“An artist’s core values are to fight for your rights and clearly express who you are.”
So speaks Ai Weiwei from his studio in China where he is under house arrest for his long-standing and controversial work targeting corruption in the Chinese government. When his own government has tried to silence his voice, Ai Weiwei has reached his influence overseas, designing and directing art installations around the world that he may never be able to visit himself. One of these exhibits is right here in the Bay Area — exploring the themes of personal freedom, liberties, independence and privacy in one of the most notorious prisons in the world. In honor of this exhibit new areas of Alcatraz have been opened to the public for the first time in history — such as a manufacturing floor and a wing of the hospital, where these fragile and beautiful porcelain flowers grow up out of every drain.
Ai Weiwei is a huge fan of social media, which has helped promote free speech and information around the world. He has asked everyone who – unlike him – can physically visit his installation to spread the word in any way they can. Despite the hype I’d heard and how much I was looking forward to visiting the exhibit, I was still completely blown away by the entire experience. I urge you to visit the work yourself if you can – if you live in or are traveling to the Bay Area, especially if you’re visiting Alcatraz anyway. Ai Weiwei is a world renowned artist who’s work has never come to the West Coast before; each installation is as beautiful as it is provoking and trouble, such as the giant floor piece composing the faces of 176 people from around the world who have been arrested or exiled because of their beliefs or affiliations. If you can’t, please explore his work and legacy online — he is a fascinating and incredibly talented activist and artist.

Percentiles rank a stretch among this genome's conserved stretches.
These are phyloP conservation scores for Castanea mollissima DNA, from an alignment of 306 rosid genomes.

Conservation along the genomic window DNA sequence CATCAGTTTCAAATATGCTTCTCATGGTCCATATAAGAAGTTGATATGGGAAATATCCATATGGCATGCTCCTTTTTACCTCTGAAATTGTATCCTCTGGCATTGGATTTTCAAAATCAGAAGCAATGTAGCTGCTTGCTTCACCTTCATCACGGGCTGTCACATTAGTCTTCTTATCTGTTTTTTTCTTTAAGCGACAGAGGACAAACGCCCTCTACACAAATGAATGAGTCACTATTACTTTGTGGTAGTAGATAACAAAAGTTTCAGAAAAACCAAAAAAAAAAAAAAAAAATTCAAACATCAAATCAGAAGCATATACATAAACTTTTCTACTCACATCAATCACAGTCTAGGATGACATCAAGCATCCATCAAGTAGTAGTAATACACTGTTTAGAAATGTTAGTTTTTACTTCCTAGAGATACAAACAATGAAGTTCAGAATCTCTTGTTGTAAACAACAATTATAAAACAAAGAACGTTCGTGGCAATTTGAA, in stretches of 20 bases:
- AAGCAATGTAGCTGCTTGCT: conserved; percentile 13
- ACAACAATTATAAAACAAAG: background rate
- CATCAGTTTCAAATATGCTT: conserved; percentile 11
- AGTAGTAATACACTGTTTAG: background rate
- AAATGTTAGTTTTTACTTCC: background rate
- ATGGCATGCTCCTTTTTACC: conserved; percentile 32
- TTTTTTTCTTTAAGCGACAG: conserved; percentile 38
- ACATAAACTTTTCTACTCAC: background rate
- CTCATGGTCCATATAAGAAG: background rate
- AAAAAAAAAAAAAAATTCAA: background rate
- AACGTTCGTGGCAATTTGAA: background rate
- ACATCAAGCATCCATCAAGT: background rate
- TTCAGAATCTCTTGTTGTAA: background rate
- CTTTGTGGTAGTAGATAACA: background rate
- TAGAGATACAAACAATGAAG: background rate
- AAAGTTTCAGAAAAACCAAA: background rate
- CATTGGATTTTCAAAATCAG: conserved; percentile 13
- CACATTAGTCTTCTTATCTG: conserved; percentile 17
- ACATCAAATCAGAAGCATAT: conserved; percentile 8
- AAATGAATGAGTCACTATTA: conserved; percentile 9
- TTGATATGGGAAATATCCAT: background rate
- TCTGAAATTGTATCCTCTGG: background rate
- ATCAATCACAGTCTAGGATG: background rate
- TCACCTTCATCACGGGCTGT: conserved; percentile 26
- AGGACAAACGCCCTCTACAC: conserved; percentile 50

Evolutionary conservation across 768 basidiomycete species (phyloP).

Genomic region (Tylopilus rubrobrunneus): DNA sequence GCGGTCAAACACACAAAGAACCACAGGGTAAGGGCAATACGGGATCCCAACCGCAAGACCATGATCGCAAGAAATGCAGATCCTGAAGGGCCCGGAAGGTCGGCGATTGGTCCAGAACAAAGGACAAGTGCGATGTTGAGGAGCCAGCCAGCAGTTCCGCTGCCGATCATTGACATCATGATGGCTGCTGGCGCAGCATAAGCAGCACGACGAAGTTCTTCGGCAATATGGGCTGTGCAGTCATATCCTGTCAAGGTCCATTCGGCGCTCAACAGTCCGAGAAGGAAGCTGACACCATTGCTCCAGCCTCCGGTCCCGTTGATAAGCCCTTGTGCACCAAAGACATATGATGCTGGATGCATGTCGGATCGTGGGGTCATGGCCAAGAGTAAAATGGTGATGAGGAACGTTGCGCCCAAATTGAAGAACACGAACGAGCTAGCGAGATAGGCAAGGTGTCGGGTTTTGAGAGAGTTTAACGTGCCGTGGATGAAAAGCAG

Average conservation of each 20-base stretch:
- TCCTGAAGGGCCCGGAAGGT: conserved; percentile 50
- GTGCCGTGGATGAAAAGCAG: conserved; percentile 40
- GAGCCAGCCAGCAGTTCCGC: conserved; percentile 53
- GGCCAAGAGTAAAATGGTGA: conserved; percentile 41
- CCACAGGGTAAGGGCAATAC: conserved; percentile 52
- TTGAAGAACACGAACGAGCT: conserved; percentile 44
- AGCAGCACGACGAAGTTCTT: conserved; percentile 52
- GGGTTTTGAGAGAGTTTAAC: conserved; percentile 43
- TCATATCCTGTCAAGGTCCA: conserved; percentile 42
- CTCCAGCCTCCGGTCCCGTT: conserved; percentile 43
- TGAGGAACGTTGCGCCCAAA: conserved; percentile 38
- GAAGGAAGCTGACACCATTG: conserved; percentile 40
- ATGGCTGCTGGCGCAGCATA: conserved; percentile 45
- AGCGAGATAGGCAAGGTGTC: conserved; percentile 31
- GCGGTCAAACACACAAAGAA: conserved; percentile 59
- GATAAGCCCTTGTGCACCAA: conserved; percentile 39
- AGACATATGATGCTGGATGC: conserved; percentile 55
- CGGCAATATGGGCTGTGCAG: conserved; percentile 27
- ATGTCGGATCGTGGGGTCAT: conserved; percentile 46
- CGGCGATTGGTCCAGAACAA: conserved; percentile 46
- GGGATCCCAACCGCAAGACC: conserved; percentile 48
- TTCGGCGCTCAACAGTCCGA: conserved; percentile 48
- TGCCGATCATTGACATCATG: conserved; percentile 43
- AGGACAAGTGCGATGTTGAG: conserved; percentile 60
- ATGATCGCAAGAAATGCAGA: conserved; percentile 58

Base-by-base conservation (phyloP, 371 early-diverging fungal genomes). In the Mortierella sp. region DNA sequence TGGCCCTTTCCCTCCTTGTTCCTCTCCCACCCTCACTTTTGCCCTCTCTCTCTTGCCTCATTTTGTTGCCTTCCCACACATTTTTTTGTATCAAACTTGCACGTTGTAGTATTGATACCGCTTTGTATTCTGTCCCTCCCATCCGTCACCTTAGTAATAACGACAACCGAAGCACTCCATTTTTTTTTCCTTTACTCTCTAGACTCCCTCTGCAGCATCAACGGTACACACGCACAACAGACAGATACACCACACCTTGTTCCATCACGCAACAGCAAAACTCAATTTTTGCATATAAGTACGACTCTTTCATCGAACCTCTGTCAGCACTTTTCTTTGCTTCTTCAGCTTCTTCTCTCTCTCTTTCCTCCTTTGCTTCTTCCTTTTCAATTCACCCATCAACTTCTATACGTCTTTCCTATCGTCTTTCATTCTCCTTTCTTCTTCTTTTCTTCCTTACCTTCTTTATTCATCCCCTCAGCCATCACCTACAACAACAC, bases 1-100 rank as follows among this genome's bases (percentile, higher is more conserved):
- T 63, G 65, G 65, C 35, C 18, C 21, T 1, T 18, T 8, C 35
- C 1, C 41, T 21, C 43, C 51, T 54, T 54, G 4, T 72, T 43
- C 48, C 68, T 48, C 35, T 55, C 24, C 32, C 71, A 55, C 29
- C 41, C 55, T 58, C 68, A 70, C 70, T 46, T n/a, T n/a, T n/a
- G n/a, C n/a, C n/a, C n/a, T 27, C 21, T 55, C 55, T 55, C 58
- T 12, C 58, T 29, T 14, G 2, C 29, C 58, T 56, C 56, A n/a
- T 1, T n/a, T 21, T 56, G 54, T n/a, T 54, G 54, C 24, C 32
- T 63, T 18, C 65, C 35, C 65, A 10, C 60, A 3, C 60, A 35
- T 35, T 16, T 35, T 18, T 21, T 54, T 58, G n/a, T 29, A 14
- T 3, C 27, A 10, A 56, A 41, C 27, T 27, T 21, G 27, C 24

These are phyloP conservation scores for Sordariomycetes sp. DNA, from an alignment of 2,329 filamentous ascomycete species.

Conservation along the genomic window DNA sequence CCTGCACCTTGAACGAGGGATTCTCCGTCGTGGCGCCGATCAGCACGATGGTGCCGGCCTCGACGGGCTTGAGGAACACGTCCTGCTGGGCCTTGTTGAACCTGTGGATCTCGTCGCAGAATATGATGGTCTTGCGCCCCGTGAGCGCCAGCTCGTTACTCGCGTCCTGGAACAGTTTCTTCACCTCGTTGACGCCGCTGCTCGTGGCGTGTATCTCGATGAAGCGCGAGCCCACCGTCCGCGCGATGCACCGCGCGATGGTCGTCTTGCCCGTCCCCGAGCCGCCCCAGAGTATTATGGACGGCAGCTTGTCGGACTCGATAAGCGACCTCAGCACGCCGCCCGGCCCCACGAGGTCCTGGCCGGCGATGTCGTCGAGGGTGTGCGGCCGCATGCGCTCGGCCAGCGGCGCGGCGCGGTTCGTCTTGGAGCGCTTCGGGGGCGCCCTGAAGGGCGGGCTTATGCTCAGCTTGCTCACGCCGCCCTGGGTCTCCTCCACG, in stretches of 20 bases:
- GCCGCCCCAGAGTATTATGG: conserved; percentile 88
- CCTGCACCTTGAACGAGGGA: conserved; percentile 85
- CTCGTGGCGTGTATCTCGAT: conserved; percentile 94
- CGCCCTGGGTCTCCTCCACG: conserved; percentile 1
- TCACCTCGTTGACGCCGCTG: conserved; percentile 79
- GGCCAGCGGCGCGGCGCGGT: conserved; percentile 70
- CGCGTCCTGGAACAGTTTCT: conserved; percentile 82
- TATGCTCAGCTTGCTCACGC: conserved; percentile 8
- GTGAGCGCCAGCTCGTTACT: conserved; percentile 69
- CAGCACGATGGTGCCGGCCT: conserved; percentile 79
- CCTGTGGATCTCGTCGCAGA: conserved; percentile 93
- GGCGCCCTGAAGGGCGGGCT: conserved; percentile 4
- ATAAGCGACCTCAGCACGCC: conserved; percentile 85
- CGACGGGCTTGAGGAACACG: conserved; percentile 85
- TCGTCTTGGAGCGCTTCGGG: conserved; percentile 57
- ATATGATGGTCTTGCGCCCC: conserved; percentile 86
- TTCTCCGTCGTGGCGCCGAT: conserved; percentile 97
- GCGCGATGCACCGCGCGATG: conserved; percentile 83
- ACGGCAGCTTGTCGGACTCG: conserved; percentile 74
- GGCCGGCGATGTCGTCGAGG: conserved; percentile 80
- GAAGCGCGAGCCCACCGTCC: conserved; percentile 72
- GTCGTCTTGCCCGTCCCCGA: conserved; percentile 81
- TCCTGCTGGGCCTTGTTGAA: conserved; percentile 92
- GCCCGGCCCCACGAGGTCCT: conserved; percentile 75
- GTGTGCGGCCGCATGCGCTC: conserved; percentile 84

How to Get There: Book your tickets to the exhibit and Alcatraz here
Exhibit Dates: September 27 2014 to April 26 2015
What to Bring: If you’re planning on making a day of it, bring a picnic as there is no food sold on the island. Good shoes are a must, and of course bring your phone and a camera. Ai Weiwei has provided free wifi in any room carrying his exhibit to encourage sharing the experience on social media (#Aiweiweialcatraz)
More info: Ai Weiwei has been working for decades and there’s so much to share about him – this 50 min documentary from the BBC does a great job and is really interesting to watch.
Has anyone else been to see this — or any other — of his exhibits? What did you think? Tell me all about it in the comments. Another big thanks to MB Maher for all of the above photographs. I hope you all have a great weekend! I’ll see you next week with more stories from the Bay to share with you — until next time do stay in touch with me over at pinterest, twitter, instagram, or facebook.